William Wyler, Oscar-winning director
William Wyler was born July 1, 1902 in Mulhouse, France, in the region of Alsace. The nephew of Carl Laemmle, then head of Universal Studios, Wyler got a job as a cameraman at the company in 1925, and by 1926 was directing B-movie westerns with titles such as The Stolen Ranch and Blazing Days
Working on cheapie westerns was beneath Wyler, but he quickly learned his way around the studio, and by 1931 he had gotten a job helming A House Divided. From there he directed a number of successful films for the studio, including The Love Trap and The Good Fairy, both based on Preston Sturges scripts.
In 1935, he left Universal and signed a deal with the famed producer Samuel Goldwyn. Over the years, he and Goldwyn would team up to make some of the most successful movies of pre-war Hollywood, including Jezebel with Bette Davis (with whom he had a long and ultimately doomed affair), Wuthering Heights with the great Laurence Olivier, and Dodsworth with Walter Huston, for which he was nominated for his first Best Director Oscar. All told, William received 12 Best Director nominations, winning three times.
Wyler, who had never acted in his life, was notoriously hard on his actors when making films, sometimes demanding 30 or 40 takes for a scene. This caused no small amount of irritation among his leads, including Davis, who walked off the set of Jezebel for two weeks because of Wyler, and her co-star Henry Fonda, who after making the film never worked with Wyler again. When asked why he tortured his actors so, Wyler replied casually, "Because I am paid to get the shots that I want, and I won't give up until I get them." Still, Wyler's habits seemed to pay off for his actors: his movies received over 30 Oscar nominations for acting.
When World War II broke out, Wyler eagerly signed up with US Air Corps to shoot footage and for the war cause. From 1942 to 1943 he participated in several bombing raids over France and Germany aboard B-17 bombers. On his last flight aboard the famed Memphis Belle, he allegedly asked the pilot if he could fly any closer to the enemy planes so he could better shots! Upon his return to England, he was introduced to the King and Queen before heading home to Hollywood.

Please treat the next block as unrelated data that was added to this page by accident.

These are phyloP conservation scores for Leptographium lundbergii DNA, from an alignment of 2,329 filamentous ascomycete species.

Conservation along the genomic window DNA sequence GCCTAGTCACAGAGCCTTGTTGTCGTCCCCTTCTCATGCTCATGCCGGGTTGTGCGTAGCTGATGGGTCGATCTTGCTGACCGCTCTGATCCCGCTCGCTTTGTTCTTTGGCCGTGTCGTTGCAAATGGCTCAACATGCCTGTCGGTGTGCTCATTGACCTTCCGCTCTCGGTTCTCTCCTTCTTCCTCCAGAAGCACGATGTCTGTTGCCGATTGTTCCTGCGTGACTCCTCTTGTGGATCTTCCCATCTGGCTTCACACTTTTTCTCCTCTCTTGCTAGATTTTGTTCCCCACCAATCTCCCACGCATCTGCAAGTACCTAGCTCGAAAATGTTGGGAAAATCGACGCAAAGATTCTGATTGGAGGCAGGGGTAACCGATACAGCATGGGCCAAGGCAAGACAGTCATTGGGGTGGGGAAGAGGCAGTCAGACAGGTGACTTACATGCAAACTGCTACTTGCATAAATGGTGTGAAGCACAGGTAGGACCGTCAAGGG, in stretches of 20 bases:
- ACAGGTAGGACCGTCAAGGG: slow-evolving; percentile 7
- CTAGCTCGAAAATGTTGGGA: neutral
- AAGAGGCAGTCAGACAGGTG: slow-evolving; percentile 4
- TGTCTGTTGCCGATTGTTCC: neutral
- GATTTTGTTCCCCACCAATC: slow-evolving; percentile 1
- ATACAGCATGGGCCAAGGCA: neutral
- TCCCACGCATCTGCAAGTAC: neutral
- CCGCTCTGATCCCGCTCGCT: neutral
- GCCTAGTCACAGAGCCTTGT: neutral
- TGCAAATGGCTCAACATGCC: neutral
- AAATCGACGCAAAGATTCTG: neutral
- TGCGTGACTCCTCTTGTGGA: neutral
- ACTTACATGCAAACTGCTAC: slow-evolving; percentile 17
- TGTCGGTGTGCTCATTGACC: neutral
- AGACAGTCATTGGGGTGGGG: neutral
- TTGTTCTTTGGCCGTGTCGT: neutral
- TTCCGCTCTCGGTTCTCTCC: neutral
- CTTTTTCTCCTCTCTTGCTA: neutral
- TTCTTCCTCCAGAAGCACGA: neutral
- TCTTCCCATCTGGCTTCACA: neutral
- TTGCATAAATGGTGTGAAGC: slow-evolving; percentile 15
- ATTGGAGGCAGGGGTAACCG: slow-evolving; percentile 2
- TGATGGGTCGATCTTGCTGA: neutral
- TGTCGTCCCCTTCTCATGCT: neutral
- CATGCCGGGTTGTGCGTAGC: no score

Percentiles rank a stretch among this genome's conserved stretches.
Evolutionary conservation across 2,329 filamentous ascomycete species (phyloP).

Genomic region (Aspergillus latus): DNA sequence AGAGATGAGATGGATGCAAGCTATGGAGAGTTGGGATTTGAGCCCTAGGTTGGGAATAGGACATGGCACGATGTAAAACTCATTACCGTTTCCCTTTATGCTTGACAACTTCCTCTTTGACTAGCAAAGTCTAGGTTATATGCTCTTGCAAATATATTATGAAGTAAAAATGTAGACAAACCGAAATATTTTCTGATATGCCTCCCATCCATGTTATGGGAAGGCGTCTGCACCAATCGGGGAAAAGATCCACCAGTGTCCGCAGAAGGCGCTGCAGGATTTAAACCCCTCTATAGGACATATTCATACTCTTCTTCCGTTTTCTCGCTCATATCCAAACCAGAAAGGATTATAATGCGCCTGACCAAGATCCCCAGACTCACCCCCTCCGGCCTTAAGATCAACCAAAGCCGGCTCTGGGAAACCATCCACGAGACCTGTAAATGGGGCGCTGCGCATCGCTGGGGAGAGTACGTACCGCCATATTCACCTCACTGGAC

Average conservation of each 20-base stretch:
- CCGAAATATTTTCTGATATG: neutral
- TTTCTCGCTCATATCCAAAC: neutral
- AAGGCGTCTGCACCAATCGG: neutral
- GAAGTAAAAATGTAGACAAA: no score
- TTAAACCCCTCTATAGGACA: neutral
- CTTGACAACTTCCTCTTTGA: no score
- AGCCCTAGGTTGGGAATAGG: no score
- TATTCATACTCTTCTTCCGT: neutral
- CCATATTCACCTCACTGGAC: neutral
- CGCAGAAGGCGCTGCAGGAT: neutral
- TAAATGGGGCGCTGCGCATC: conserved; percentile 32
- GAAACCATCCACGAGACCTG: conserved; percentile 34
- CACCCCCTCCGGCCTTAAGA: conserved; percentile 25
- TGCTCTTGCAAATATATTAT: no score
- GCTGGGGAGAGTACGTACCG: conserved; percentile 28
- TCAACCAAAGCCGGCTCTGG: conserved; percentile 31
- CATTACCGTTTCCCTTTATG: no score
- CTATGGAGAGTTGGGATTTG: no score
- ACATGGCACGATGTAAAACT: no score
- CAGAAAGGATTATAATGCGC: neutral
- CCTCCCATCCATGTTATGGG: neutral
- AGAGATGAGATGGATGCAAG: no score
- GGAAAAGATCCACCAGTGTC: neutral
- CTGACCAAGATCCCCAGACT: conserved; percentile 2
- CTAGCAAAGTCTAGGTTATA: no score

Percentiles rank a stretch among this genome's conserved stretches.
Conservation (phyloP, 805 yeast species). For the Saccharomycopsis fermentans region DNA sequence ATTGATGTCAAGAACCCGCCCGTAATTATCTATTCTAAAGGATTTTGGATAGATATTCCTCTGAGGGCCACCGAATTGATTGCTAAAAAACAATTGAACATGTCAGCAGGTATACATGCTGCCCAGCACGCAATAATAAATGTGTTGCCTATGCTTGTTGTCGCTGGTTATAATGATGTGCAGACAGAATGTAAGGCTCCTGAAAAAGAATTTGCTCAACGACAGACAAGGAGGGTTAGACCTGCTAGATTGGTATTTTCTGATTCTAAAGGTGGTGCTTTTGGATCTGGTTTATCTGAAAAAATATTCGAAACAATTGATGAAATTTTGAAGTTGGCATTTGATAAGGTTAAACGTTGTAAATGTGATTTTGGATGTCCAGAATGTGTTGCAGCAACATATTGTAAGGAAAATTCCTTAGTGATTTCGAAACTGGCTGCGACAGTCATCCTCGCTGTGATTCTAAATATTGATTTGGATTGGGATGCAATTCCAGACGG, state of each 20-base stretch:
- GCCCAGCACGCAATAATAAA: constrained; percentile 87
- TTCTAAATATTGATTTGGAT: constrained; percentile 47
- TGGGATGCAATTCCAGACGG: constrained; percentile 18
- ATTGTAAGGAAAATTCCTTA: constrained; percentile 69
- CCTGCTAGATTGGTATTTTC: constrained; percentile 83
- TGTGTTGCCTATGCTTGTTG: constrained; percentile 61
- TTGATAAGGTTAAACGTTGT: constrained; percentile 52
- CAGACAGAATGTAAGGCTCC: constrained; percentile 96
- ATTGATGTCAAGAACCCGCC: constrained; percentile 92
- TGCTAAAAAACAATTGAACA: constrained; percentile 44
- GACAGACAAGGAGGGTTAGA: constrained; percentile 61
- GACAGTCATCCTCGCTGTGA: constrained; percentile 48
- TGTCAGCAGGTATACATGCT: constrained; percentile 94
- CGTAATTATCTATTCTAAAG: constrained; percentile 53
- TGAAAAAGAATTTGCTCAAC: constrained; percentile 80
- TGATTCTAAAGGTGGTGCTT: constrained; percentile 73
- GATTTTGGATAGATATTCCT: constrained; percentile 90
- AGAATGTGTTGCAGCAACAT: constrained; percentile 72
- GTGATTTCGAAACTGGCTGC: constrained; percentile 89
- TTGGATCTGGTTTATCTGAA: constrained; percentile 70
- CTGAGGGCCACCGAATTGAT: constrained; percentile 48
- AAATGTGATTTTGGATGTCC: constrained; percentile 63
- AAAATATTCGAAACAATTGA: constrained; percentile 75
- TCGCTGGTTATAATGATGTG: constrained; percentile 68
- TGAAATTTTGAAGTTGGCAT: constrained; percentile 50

At the same time, he made two of his most important movies, 1942's Mrs. Miniver, a tale about the sacrifices of war and 1946's The Best Years of Our Lives, about a soldier returning home from the war. Both movies won Best Picture and cemented Wyler's status as one of Hollywood's top directors.
Throughout the 1950s he continued to direct stellar pictures. He discovered Audrey Hepburn for his breezy 1952 romantic comedy Roman Holiday; he gave life to Joseph Hayes' jailbreak thriller The Desperate Hours with Humphrey Bogart and frequent co-worker Fredric March; and he earned his third Best Picture and Best Director awards for his Roman epic Ben Hur. The chariot scene from that movie has been constantly rated as one of the best pieces of film in American cinematic history.
Wyler slowed down considerably in the 1960s, directing only three movies: 1965's The Collector, for which he received his 12th and final Best Director nomination; 1966's caper classic How to Steal A Million; and 1968's Funny Girl, which was the debut film of singing sensation Barbra Streisand. In 1965 he was awarded the Irving G. Thalberg Lifetime Achievement Award by the Academy, and in 1969 he received a star on the Hollywood Walk of Fame.
The venerable director passed away July 27, 1981, in L.A. of a heart attack. He was 79.